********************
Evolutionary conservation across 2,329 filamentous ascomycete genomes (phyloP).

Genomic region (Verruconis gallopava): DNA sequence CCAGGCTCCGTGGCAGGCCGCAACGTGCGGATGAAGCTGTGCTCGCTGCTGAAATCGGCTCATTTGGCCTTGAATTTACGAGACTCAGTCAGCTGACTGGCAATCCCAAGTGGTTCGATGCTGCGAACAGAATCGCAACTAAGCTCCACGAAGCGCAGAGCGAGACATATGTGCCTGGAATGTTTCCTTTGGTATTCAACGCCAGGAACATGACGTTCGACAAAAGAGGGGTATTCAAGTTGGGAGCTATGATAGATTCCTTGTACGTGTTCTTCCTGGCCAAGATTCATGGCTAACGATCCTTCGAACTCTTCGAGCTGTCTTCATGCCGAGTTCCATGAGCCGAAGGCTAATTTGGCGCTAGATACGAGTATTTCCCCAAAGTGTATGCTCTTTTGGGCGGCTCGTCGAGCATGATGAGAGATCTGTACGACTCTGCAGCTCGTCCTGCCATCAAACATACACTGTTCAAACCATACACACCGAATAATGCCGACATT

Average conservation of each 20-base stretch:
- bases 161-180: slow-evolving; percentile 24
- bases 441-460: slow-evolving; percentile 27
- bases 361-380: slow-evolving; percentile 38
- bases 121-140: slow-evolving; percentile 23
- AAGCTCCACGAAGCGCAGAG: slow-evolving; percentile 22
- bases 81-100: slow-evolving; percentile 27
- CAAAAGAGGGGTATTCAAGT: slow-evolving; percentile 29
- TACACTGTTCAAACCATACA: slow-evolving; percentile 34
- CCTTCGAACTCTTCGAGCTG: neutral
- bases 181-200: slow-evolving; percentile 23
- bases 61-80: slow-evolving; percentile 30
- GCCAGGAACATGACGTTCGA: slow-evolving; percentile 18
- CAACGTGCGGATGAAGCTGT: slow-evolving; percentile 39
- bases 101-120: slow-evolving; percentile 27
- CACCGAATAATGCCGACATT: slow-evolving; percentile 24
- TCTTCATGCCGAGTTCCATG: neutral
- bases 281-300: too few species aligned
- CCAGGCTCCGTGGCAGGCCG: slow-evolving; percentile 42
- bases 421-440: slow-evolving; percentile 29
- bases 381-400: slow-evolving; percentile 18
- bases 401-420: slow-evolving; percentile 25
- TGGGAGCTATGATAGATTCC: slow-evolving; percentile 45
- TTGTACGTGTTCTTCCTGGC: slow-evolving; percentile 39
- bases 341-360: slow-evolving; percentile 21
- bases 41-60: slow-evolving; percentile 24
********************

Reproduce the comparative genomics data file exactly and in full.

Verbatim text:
Evolutionary conservation across 2,329 filamentous ascomycete genomes (phyloP).

Genomic region (Verruconis gallopava): DNA sequence CCAGGCTCCGTGGCAGGCCGCAACGTGCGGATGAAGCTGTGCTCGCTGCTGAAATCGGCTCATTTGGCCTTGAATTTACGAGACTCAGTCAGCTGACTGGCAATCCCAAGTGGTTCGATGCTGCGAACAGAATCGCAACTAAGCTCCACGAAGCGCAGAGCGAGACATATGTGCCTGGAATGTTTCCTTTGGTATTCAACGCCAGGAACATGACGTTCGACAAAAGAGGGGTATTCAAGTTGGGAGCTATGATAGATTCCTTGTACGTGTTCTTCCTGGCCAAGATTCATGGCTAACGATCCTTCGAACTCTTCGAGCTGTCTTCATGCCGAGTTCCATGAGCCGAAGGCTAATTTGGCGCTAGATACGAGTATTTCCCCAAAGTGTATGCTCTTTTGGGCGGCTCGTCGAGCATGATGAGAGATCTGTACGACTCTGCAGCTCGTCCTGCCATCAAACATACACTGTTCAAACCATACACACCGAATAATGCCGACATT

Average conservation of each 20-base stretch:
- bases 161-180: slow-evolving; percentile 24
- bases 441-460: slow-evolving; percentile 27
- bases 361-380: slow-evolving; percentile 38
- bases 121-140: slow-evolving; percentile 23
- AAGCTCCACGAAGCGCAGAG: slow-evolving; percentile 22
- bases 81-100: slow-evolving; percentile 27
- CAAAAGAGGGGTATTCAAGT: slow-evolving; percentile 29
- TACACTGTTCAAACCATACA: slow-evolving; percentile 34
- CCTTCGAACTCTTCGAGCTG: neutral
- bases 181-200: slow-evolving; percentile 23
- bases 61-80: slow-evolving; percentile 30
- GCCAGGAACATGACGTTCGA: slow-evolving; percentile 18
- CAACGTGCGGATGAAGCTGT: slow-evolving; percentile 39
- bases 101-120: slow-evolving; percentile 27
- CACCGAATAATGCCGACATT: slow-evolving; percentile 24
- TCTTCATGCCGAGTTCCATG: neutral
- bases 281-300: too few species aligned
- CCAGGCTCCGTGGCAGGCCG: slow-evolving; percentile 42
- bases 421-440: slow-evolving; percentile 29
- bases 381-400: slow-evolving; percentile 18
- bases 401-420: slow-evolving; percentile 25
- TGGGAGCTATGATAGATTCC: slow-evolving; percentile 45
- TTGTACGTGTTCTTCCTGGC: slow-evolving; percentile 39
- bases 341-360: slow-evolving; percentile 21
- bases 41-60: slow-evolving; percentile 24